EAST ST. LOUIS — A U.S. district judge in East St. Louis ordered that parties in a more than $29 million medical malpractice case involving a 36-year-old man who suffered severe kidney damage due to alleged negligence to submit calculations and proposed judgments to the court.
On June 19, U.S. District Judge Nancy Rosenstengel of the U.S. District Court for the Southern District of Illinois ordered that plaintiff Kevin Clanton and defendant the United States of America had to submit calculations, worksheets and proposed judgments in accordance with her instructions. All information had to be submitted by no later than June 30, according to the order.
In March, Rosenstengel awarded Kevin Clanton $29.6 million in damages in his medical malpractice suit against an East St. Louis clinic, which is operated by Southern Illinois Healthcare Foundation (SIHF). Clanton filed his suit against the federal government because it funded SIHF. The damages are to cover future medical expenses to treat Clanton’s kidney condition, which could include two more transplants.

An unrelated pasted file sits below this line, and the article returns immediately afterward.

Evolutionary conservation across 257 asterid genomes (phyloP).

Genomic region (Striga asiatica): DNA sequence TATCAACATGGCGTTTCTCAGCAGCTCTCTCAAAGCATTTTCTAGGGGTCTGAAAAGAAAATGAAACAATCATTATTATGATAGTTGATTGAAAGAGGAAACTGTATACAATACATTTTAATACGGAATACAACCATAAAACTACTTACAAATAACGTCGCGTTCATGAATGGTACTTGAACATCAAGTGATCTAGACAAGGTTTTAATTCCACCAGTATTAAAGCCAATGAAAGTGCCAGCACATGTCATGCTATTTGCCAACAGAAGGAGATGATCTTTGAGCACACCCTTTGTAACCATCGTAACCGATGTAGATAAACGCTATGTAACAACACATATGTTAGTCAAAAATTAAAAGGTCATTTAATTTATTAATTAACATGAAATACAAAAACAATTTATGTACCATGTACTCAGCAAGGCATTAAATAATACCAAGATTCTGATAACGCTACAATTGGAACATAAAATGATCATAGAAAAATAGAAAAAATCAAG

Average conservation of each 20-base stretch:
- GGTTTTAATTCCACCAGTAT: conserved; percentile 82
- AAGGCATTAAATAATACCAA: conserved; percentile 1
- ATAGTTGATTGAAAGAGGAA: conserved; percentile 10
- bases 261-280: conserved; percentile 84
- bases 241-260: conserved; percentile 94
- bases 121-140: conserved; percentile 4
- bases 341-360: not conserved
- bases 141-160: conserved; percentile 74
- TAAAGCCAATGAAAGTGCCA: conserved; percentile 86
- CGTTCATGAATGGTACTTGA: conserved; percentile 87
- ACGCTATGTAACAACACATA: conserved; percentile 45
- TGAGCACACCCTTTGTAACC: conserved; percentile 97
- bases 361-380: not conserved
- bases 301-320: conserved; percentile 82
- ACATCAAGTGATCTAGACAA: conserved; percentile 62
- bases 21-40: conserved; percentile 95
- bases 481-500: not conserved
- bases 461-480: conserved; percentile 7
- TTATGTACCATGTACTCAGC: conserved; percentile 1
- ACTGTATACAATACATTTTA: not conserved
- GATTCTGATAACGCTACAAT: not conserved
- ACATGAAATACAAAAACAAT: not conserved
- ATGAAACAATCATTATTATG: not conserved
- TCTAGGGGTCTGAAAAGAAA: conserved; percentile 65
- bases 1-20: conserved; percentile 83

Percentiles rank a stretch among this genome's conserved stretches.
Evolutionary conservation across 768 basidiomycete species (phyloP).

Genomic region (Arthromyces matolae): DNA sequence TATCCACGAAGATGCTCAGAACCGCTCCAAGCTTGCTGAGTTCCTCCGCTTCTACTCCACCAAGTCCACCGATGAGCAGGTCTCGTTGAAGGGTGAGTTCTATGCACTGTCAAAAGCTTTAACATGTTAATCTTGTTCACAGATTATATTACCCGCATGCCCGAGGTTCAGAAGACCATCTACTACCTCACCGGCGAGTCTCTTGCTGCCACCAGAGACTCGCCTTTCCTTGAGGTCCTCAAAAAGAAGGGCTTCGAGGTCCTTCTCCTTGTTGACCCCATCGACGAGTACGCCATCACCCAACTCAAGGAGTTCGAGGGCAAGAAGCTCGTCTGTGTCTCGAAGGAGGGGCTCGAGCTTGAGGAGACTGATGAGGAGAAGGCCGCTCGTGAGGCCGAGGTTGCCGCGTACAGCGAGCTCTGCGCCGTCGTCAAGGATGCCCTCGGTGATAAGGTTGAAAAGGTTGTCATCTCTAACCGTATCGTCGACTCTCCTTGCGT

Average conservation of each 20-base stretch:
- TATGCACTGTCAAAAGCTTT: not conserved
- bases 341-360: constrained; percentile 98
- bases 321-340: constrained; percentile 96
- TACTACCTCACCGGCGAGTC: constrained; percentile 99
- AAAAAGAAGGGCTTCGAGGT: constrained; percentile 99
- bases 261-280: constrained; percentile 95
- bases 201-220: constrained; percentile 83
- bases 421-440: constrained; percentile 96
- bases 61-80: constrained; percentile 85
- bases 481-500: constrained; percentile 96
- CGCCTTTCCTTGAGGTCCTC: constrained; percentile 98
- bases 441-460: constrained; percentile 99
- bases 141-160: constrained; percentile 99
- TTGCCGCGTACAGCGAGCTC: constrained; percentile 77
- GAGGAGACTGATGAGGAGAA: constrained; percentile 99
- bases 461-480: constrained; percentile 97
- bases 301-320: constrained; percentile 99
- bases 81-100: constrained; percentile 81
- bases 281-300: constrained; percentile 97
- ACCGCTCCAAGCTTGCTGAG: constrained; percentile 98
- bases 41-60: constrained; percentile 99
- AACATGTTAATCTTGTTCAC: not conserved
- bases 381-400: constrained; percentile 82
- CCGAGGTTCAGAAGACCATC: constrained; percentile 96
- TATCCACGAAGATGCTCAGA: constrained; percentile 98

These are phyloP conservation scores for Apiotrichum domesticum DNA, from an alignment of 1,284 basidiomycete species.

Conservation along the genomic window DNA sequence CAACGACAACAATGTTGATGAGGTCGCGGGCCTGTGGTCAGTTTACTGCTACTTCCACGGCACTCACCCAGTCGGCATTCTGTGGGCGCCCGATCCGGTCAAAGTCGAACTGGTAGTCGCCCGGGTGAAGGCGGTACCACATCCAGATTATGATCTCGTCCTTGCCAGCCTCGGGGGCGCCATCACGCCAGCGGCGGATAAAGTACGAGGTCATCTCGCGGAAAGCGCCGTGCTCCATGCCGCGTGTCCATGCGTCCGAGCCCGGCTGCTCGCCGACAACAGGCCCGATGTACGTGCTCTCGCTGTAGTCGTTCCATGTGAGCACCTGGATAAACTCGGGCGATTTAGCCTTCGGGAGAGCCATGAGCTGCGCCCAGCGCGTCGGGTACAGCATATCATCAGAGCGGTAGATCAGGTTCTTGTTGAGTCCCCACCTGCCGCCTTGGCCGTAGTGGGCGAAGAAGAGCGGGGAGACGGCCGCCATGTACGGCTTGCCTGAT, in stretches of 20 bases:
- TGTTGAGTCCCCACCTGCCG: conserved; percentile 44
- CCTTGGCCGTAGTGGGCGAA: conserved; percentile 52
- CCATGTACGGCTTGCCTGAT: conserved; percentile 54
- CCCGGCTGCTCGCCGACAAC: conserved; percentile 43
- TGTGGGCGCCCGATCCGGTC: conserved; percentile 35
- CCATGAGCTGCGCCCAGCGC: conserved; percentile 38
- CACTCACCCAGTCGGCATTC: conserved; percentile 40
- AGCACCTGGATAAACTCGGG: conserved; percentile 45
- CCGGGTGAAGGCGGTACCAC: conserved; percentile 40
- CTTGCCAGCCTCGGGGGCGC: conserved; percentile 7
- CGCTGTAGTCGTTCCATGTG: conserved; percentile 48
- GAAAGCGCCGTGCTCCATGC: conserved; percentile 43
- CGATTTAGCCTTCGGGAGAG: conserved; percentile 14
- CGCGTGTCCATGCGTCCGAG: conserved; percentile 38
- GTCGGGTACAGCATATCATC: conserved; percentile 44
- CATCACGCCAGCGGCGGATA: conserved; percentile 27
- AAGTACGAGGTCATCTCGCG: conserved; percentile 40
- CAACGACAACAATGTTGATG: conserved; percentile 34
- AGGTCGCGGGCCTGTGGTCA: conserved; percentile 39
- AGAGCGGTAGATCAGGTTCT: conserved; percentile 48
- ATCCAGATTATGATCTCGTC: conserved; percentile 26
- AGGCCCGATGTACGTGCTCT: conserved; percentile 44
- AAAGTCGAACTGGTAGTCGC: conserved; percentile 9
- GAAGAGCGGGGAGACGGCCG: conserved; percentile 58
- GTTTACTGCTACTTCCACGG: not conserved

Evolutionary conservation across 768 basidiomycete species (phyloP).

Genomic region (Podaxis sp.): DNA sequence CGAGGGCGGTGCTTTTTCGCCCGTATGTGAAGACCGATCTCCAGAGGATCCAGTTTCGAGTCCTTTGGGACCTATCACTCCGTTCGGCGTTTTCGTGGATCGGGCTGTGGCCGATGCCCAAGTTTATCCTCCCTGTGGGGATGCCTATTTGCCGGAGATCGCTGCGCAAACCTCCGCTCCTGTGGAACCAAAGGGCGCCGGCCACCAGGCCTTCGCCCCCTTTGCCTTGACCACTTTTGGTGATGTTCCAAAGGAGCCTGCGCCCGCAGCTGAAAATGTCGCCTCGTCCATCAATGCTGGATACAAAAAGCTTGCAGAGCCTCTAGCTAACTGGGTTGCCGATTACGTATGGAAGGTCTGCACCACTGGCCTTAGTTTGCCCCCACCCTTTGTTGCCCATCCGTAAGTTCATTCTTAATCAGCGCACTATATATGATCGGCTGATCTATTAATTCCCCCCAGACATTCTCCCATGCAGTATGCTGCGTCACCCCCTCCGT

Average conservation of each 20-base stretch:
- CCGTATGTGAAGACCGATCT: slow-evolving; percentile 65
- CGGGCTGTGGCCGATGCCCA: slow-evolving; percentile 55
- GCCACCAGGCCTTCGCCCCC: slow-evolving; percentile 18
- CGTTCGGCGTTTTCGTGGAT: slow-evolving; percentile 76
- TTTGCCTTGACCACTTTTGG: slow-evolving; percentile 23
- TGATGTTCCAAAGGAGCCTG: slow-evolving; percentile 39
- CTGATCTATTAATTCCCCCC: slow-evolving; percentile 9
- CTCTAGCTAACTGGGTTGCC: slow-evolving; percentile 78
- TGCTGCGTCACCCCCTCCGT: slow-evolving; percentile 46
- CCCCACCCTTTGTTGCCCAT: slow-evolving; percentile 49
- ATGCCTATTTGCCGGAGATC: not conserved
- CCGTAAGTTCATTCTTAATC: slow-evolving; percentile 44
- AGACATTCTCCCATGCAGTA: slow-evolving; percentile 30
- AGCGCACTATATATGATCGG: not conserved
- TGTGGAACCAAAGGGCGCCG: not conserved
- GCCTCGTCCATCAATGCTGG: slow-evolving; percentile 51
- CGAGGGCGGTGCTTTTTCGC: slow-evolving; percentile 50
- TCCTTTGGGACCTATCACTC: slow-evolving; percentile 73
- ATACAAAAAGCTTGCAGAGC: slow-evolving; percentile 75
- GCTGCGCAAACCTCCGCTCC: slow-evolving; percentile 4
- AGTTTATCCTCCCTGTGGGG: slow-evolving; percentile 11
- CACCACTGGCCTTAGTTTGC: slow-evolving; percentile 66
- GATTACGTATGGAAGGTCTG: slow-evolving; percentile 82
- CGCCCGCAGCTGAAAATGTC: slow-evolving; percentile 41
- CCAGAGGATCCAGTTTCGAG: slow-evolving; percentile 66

During a hearing on May 22, the parties worked to translate the statute’s dictates into a workable methodology. After comparing the methodologies to the statute, the court held that Clanton’s methodology was “spot on.” The court ordered the parties to submit calculations with modifications.
For future damages, the amount of periodic payments should be calculated based on a life expectancy of 70 years, which Clanton will reach on May 23, 2050. The court found that the amount of future damages that should be included in the present award is $250,000, and declined to authorize an increased amount, according to the order.
The court rejected the defendant’s proposition that this amount should be reduced to present value. Since the defendant agreed to invoke the Illinois periodic payment provision, the court stated that it was obligated to follow all statute rules.
According to the order, the court also rejected the defendant’s proposal to impose a reversionary interest because the statute indicates that a plaintiff may still be entitled to payments after his death, and if so, those payments should be made to his qualifying survivors.